Perusing my Facebook page, I came across this 'news' story about a Senator that thinks that Kwanzaa is a waste of a holiday. http://ow.ly/gujo5
I mean, if I'm honest, I have to say I barely thought about Kwanzaa this holiday season. Isn't the way that we celebrate Thanksgiving, Christmas and the New Year as designed by consumerism to zap of our time, money and energy not enough? You want me to add another holiday for being black?
So, I thought it was interesting that this Senator Glenn Grotham had something to say about Kwanzaa, first because I was like, dang can't we have a holiday if we want to without homeboy steppin' all up in our territory. Then, I was irritated because he is a white man telling other people that "almost all black people ignore" Kwanzaa. He don know me. So, ahem, for not having met me, (loud sigh and neck roll inserted here) how did he know that I am one of those black people that does not observe Kwanzaa?
After my mild irritations subsided, and because I laughed at my own ridiculousness, I decided to do a little research thinking that maybe I'd read all about it and decide that Kwanzaa is something I'd like to start preparing to celebrate in 2013; I mean, I could open a Pinterest board and starting planning now.
Honestly though, I will admit that I've often felt guilty about not taking on more responsibility and educating my own kids and students I have taught, about Kwanzaa. A perfect example of doubting my own blackness.
Never mind that my parents and extended family hardly talked about Kwanzaa and did not celebrate it. I am straining my mind to recall whether there were any decorations, books or talks about it all. Huh. Nothing comes to mind, but somehow I've still allowed this holiday to cause me shame about not being the proper amount of black because I do not celebrate it.
In my research efforts, I found a lot of information but for the purposes of this post, I will not explain Kwanzaa in depth, but will refer you to the Official Kwanzaa website here: http://www.officialkwanzaawebsite.org/index.shtml
The website introduces the cultural celebration by stating the following:
'Kwanzaa is an African American and Pan-African holiday which celebrates family, community and culture. Celebrated from 26 December thru 1 January, its origins are in the first harvest celebrations of Africa from which it takes its name. The name Kwanzaa is derived from the phrase "matunda ya kwanza" which means "first fruits" in Swahili, a Pan-African language which is the most widely spoken African language.'
The 7 Swahili principles of Kwanzaa:
- Umoja (Unity)
- Kujichagulia (self-determination)
- Ujima (collective work and responsibility)
- Ujamaa (cooperative economics)
- Nia (purpose)
- Kuumba (Creativity)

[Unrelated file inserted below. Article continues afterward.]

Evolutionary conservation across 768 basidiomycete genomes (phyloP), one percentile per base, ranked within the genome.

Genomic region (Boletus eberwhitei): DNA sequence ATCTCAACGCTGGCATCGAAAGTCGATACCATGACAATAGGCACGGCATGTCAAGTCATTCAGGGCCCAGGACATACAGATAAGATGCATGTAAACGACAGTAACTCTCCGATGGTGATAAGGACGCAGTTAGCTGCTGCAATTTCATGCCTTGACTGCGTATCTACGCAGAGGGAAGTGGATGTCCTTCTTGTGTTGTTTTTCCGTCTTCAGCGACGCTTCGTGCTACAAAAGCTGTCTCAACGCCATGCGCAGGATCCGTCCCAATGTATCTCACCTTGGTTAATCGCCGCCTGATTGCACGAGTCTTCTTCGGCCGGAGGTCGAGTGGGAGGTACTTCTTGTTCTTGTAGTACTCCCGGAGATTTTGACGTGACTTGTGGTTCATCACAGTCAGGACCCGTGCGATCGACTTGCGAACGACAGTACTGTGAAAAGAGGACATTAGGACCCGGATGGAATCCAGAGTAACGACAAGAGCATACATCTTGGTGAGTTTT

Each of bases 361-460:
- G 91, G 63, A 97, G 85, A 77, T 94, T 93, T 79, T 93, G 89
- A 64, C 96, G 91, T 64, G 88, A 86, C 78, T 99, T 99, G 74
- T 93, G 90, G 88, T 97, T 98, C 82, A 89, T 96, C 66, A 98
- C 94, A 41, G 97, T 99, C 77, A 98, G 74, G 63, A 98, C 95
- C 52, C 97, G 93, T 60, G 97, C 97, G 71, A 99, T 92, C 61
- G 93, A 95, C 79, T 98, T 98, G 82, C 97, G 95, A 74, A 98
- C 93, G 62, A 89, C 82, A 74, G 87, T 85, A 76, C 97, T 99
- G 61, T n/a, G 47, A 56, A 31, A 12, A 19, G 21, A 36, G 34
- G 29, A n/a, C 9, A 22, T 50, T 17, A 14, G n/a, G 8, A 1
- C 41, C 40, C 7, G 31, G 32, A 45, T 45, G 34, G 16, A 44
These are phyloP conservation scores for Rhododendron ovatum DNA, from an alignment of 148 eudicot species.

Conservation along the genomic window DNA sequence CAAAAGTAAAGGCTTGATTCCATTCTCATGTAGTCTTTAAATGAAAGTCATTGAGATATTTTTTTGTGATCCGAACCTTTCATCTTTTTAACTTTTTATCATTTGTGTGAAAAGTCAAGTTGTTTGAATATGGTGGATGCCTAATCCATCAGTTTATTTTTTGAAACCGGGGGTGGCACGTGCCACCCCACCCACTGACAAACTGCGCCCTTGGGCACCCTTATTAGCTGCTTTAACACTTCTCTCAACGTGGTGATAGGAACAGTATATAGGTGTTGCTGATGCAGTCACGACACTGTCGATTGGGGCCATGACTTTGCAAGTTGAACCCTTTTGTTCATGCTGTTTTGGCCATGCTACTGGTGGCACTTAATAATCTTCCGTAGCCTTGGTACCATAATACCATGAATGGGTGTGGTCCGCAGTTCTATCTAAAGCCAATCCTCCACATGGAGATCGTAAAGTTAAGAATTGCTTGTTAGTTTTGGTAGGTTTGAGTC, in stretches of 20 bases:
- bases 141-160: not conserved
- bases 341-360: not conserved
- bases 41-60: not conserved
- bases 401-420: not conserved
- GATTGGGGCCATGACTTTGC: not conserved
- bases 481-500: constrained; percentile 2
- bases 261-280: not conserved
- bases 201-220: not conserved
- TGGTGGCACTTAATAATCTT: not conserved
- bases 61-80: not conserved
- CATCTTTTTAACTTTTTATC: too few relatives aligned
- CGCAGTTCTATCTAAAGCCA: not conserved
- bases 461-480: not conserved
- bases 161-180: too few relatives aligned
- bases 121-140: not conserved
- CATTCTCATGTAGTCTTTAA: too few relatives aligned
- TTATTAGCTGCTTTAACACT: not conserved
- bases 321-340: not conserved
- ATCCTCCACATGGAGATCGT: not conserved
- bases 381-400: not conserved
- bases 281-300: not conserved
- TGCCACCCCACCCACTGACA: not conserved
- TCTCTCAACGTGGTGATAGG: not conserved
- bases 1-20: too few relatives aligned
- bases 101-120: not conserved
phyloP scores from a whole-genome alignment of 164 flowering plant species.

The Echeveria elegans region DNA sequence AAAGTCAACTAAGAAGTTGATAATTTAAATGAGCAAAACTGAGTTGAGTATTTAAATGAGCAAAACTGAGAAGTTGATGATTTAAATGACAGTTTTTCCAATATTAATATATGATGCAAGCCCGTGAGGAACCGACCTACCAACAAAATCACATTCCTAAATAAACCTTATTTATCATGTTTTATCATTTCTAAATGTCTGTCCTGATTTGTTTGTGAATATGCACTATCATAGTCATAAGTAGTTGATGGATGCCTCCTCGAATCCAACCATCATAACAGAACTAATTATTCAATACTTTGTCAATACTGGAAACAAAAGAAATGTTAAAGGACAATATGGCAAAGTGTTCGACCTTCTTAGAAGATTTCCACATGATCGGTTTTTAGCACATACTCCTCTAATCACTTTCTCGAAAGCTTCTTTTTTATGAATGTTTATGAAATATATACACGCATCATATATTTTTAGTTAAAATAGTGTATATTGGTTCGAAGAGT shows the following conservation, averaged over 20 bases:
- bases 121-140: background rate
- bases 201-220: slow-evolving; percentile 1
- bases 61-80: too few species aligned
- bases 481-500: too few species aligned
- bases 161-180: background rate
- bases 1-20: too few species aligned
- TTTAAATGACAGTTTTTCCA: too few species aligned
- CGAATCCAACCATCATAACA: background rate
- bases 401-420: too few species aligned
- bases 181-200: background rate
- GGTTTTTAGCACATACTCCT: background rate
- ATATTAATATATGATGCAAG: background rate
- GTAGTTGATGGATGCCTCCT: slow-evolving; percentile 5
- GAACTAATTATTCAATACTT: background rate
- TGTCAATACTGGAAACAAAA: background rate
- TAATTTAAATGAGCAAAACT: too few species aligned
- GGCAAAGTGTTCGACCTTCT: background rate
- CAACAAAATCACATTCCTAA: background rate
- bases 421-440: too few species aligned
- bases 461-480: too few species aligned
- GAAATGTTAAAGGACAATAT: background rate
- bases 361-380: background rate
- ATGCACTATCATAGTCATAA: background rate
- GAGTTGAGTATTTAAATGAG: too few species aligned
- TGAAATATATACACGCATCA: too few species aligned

- Imani (faith)
Created by Ron Karenga back in 1966, the holiday is a bit controversial for many reasons and I believe that it is wise for any person to research Mr. Karenga and his checkered past before simply accepting the pillars and living the traditions of the holiday.
I won't argue the authenticity of the holiday's foundation in Africa - Karenga says it originates from the first fruits, hence the name Kwanzaa (in Swahili) other journalists and historians argue that Kwanzaa's principles are not at all founded on African principles over a technicality that Kwanzaa in Swahili is only spelled with one 'a'. No matter its origin, continuing to celebrate without understanding more of who this man is, is in my humble blogger author opinion, unwise.
Karenga is quoted as admitted that he created the holiday as a way to bring people together around shared culture.
“I created Kwanzaa,” laughed Ron Karenga like a teenager who’s just divulged a deeply held, precious secret. “People think it’s African. But it’s not. I wanted to give black people a holiday of their own. So I came up with Kwanzaa. I said it was African because you know black people in this country wouldn’t celebrate it if they knew it was American. Also, I put it around Christmas because I knew that’s when a lot of bloods (blacks) would be partying!” - Ron Karenga
Read the 2007 article, "The Story of Ron Karenga, Kwanzaa's Founder" for more details. http://www.wabashunion.org/dec2007/the-story-of-ron-karenga-kwanzaa’s-founder
In and of themselves, the principles of Kwanzaa seem fine to spend time looking into. However, I don't think that I need another holiday to celebrate just because it was created by a black man for black folks to "party" in order to be more connected to black culture.
Asking one of our children what he knew about the holiday, he said, "Isn't that the one with the 8 candles?"
Why confuse him? We'll stick with Christmas.
***Photo from Google Images (www.communities.washingtontimes)